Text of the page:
Getting to Vietnam

View from the hotel – a mix of the old and the new

Our trip to Vietnam and Cambodia started in Vietnam’s largest, most Western-orientated city. Although it was renamed to Ho Chi Minh City in 1975, to the locals it’s still Saigon. Our flight was uneventful – Brisbane to Singapore to Saigon. But getting through Immigration was… interesting.

To set the picture I should mention visas. Australians need visas to visit Vietnam and Cambodia and on this trip we needed a multiple entry visa for Vietnam because we would be crossing over to Cambodia for several days before crossing back into Vietnam in the middle of the Mekong River. It was made clear to us that an e-visa for Vietnam would not be acceptable because of that river crossing. The immigration people board the tour boat and don’t have access to reliable internet. Our travel person suggested a broker who would take our passports, get the appropriate visa and return them to us.

Yeah right. Neither of us fancied the idea of handing over our passports so we did some homework at the Australian government travel site and the Vietnamese embassy in Australia. Seems the Vietnamese government had got wise to the dodgy visa brokers and come up with a better (cheaper) approach. You apply for your visa online and send a scan of the information page on your passport and a passport sized photo. And you fill in the form, taking care those passport details are accurate. Within a couple of days they send you back an approval letter, you send money via a direct deposit to the embassy, and in a couple more days you get a shiny, official, printed visa with your picture. We’d had to argue the toss with the travel people that these were not e-visas and would be accepted for the Mekong River crossing. I can tell you in hindsight they worked as intended, so don’t get a Vietnam visa through a broker.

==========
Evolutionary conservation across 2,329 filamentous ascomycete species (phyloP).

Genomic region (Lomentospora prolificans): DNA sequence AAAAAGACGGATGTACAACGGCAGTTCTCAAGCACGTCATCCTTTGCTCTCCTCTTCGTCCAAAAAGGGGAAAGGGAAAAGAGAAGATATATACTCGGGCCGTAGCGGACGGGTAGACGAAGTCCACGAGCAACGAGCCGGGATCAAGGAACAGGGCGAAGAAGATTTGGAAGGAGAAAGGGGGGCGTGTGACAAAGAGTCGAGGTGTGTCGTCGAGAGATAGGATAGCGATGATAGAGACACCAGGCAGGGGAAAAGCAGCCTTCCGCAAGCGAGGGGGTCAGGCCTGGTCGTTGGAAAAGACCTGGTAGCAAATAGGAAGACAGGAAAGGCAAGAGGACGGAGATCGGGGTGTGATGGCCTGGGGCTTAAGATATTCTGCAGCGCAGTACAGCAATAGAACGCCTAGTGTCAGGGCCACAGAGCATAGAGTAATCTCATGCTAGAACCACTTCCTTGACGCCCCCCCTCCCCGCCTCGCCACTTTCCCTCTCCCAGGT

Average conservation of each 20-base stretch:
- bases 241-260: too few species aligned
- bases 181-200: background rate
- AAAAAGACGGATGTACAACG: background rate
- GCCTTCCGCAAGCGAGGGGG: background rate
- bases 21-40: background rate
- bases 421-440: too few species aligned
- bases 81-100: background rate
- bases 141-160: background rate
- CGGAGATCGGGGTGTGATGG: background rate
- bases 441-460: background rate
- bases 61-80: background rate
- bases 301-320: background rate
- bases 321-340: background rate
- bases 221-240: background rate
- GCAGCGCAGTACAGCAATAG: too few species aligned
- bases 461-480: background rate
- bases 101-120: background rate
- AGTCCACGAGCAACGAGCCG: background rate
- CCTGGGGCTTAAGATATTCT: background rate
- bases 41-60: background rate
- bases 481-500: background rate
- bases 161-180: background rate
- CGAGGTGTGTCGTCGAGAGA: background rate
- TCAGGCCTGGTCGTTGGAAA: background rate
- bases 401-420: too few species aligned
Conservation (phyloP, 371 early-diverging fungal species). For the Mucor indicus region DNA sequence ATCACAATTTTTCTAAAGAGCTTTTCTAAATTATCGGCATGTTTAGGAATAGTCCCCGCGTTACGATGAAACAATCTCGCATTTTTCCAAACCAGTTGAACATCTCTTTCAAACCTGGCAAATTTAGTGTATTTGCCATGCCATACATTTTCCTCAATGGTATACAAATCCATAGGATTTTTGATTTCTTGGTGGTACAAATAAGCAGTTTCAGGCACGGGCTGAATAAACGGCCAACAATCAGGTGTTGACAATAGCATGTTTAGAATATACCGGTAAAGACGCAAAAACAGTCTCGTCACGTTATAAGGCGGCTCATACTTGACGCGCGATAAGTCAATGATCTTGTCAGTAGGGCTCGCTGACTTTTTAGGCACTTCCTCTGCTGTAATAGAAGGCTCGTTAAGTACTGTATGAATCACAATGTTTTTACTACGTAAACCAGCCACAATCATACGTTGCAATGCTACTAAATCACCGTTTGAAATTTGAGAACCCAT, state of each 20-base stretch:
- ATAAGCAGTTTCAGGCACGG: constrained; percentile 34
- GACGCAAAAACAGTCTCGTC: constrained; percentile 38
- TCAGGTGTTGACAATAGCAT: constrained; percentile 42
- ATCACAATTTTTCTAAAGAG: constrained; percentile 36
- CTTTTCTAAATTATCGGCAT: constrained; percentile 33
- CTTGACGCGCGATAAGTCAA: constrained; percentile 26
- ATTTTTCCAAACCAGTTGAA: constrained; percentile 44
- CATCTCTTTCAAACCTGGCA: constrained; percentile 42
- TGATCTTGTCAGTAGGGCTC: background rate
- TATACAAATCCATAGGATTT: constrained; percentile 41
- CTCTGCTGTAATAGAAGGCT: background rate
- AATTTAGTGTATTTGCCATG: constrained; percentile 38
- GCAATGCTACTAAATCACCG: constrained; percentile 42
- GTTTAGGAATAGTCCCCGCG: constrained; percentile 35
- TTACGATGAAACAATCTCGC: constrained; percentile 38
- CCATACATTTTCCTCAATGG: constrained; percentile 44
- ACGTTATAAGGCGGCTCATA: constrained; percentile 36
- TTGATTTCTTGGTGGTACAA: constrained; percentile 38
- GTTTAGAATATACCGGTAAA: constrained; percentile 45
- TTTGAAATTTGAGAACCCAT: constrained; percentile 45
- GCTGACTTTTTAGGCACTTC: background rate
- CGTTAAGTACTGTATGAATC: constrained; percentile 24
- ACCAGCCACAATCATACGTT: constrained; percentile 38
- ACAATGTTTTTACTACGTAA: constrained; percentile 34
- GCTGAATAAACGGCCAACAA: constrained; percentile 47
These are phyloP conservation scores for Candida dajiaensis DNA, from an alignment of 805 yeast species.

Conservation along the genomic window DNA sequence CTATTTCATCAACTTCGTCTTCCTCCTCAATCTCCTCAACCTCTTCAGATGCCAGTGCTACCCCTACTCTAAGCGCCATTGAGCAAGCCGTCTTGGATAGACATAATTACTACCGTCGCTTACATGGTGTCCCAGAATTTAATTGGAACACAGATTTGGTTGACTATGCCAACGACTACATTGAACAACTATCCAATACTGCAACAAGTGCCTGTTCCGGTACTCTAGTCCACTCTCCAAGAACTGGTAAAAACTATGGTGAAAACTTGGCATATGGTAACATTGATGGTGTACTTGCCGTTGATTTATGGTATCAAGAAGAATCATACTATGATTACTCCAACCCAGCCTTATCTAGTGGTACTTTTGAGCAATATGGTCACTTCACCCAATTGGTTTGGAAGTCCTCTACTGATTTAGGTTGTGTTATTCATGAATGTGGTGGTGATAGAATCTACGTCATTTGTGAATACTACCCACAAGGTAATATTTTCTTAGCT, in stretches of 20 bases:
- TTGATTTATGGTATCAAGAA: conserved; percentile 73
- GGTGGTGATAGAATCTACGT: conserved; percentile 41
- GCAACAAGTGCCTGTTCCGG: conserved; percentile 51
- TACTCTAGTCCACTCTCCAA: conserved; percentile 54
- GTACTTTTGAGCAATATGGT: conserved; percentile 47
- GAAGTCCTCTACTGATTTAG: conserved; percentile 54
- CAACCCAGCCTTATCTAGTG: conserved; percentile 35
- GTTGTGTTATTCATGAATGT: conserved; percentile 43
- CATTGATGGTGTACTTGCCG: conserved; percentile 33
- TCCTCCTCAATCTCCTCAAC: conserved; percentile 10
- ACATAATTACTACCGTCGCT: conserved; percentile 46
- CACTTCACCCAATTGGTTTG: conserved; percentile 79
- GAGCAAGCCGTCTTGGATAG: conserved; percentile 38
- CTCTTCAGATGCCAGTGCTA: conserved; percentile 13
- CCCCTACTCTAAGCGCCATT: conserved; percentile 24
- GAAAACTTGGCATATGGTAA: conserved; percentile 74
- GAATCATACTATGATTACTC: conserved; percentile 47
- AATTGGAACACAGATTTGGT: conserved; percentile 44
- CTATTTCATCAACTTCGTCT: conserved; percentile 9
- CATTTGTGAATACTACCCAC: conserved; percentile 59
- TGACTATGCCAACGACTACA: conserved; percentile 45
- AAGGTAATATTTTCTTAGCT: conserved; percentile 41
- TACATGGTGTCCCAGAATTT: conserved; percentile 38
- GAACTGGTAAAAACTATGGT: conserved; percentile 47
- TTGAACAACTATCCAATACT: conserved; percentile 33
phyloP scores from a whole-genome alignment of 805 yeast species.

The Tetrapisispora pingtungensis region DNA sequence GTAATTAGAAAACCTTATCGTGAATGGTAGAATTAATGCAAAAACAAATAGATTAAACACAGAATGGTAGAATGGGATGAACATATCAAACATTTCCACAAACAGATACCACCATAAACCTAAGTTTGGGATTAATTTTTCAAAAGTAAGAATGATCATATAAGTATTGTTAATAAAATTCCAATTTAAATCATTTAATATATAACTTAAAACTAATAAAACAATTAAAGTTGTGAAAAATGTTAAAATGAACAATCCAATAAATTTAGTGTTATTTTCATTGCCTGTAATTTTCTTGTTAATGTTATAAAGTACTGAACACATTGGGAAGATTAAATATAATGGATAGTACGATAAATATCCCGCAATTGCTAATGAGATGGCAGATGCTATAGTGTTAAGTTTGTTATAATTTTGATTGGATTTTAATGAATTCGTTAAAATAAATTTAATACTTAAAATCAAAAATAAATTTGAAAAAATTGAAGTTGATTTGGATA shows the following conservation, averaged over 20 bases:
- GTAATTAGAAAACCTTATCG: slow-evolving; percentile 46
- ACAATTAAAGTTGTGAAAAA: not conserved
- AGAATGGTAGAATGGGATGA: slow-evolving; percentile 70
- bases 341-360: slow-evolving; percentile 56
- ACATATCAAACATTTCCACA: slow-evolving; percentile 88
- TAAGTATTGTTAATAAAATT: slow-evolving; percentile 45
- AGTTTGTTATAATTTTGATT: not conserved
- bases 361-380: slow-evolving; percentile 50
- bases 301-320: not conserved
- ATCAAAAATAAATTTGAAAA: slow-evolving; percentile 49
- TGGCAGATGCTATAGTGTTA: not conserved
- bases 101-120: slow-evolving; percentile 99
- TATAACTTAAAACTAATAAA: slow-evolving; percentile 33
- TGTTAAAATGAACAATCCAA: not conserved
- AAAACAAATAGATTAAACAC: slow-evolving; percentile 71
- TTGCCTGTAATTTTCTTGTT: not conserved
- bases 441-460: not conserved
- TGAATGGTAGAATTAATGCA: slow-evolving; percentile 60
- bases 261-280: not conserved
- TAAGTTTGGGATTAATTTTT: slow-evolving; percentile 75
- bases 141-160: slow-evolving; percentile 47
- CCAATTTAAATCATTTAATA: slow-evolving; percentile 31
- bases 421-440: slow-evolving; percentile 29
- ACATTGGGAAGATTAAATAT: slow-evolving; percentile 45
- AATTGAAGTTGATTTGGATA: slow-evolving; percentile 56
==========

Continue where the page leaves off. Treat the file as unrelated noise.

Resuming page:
There are other visa traps for non-Australian travellers, too. People with UK passports don’t need a visa – for a stay of up to fifteen days. But if you exceed that fifteen days, yes, you do need a visa. A few members of our group fell foul of that one, requiring swift action from our group leader to get visas (at a price, of course) via the Phnom Penh embassy. So wherever you come from, do your visa homework and go via the Vietnamese embassy.

But we weren’t in the country yet. We were queued up with about a couple of thousand other people, shuffling our way along those conga lines you always find at airports. The goal at the end of the conga line was to pick which of the twenty or so lines to the immigration officials checking passports one at a time was moving the fastest. We were there in that vast, crowded shed for near on an hour and a half. But our visas were fine.